1. Complete Teacher Demo as described above.
2. Allow time for each Mars Mission Team to design an experiment
that tests 3 different methods of separating magnetic substances
from the four samples of Martian soil. Each experimental design
should include the following:
statement of purpose, hypothesis, materials list, procedure,
record of observations, and conclusion.
3. All teams complete their experiments, recording data and preparing
a lab report. Individual teams report findings and results to class.
Younger students might follow the sample
procedure outlined below:
a. Prepare a soil sample that contains a known amount of magnetic
b. Try various collection methods and weigh the amount of magnetic
material collected with each method.
c. Calculate the efficiency of each method; i.e., the weight collected
divided by the weight originally present. Does each collection method
approach 100% efficiency? Examine the separated magnetic substance
with a hand lens. Was any white non-magnetic sand collected with
the dark magnetic material? Why?
d. Repeat the experiment a few times. How reproducible are your
results? How accurate are they?
e. Are your results consistent for each soil sample?
f. Did your experiment support your original hypothesis? What are
Find out more about how Pathfinder actually assesses the magnetic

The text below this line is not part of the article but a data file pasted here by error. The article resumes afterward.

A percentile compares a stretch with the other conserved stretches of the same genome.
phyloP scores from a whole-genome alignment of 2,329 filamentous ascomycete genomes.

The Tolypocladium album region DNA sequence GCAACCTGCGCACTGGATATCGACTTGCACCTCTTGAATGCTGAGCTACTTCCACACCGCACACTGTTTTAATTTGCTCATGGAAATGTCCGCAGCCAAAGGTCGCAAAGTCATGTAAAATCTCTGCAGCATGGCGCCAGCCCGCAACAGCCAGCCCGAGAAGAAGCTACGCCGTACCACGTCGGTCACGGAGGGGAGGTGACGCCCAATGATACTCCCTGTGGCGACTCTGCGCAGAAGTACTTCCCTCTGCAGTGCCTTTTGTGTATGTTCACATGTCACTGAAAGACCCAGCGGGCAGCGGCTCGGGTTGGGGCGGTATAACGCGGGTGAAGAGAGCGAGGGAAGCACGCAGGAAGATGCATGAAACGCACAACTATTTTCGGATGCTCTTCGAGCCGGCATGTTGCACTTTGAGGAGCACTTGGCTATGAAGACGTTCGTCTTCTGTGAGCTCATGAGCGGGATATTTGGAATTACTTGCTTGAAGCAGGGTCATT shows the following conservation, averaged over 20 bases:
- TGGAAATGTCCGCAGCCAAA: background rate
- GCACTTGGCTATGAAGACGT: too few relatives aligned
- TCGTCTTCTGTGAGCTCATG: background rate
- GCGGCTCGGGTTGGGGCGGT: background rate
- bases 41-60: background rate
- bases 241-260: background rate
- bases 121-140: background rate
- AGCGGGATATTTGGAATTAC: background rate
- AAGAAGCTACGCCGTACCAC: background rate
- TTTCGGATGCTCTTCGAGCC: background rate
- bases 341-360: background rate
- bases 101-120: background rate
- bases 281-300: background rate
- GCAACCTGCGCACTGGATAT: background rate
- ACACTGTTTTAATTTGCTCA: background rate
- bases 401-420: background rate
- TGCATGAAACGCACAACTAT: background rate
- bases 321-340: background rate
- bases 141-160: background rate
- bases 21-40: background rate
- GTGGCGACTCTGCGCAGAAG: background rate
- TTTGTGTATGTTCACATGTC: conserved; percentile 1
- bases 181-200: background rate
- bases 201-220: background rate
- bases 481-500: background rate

properties of true Martian soils. (Hint: no baggies are involved!)
Look on-line. Send questions to Researcher Q&A and post replies
on your Bulletin Board.
Research the Alpha Proton X-ray Spectrometer. How does it work?
What data will it send back to scientists on Earth? Why is this
data important and how will it be used? What will the Alpha Proton
X-ray Spectrometer not be able to do?
If you became a member of the "Planet X Mission" Planning Team,
what requirements would you put on a soil sampling device? Record
your ideas in your Mars Mission Logbook.
You are the Chief Scientist in the lab that will be investigating
samples returned from Mars in 2003 (or thereabouts.) Write a detailed
Laboratory Procedure that provides guidelines for the non-contamination
of the returning samples by terrestrial material--and vice versa,
keeping Earth safe from Mars!
How Pathfinder's rover got its name:|
The name Sojourner was chosen for the Mars Pathfinder rover after
a year-long, worldwide competition in which students up to 18 years
old were invited to select a heroine and submit an essay about her
historical accomplishments. The students were asked to address in
their essays how a planetary rover named for their heroine would
translate these accomplishments to the Martian environment.
...Valerie Ambroise, 12, of Bridgeport, CT, submitted the winning
essay about Sojourner Truth, an African-American reformist who lived
during the Civil War era. An abolitionist and champion of women's
rights, Sojourner Truth, whose legal name was Isabella Van Wagener,
made it her mission to "travel up and down the land," advocating
the rights of all people to be free and the rights of women to participate
fully in society. The name Sojourner was selected because it means
JPL scientists and engineers working on the Mars Pathfinder project
and Planetary Society staff members reviewed the 3,500 total entries
received from all over the world, including essays from students
living in Canada, India, Israel, Japan, Mexico, Poland and Russia.
Nearly 1,700 of the essays were submitted by students aged 5 to
18 years old.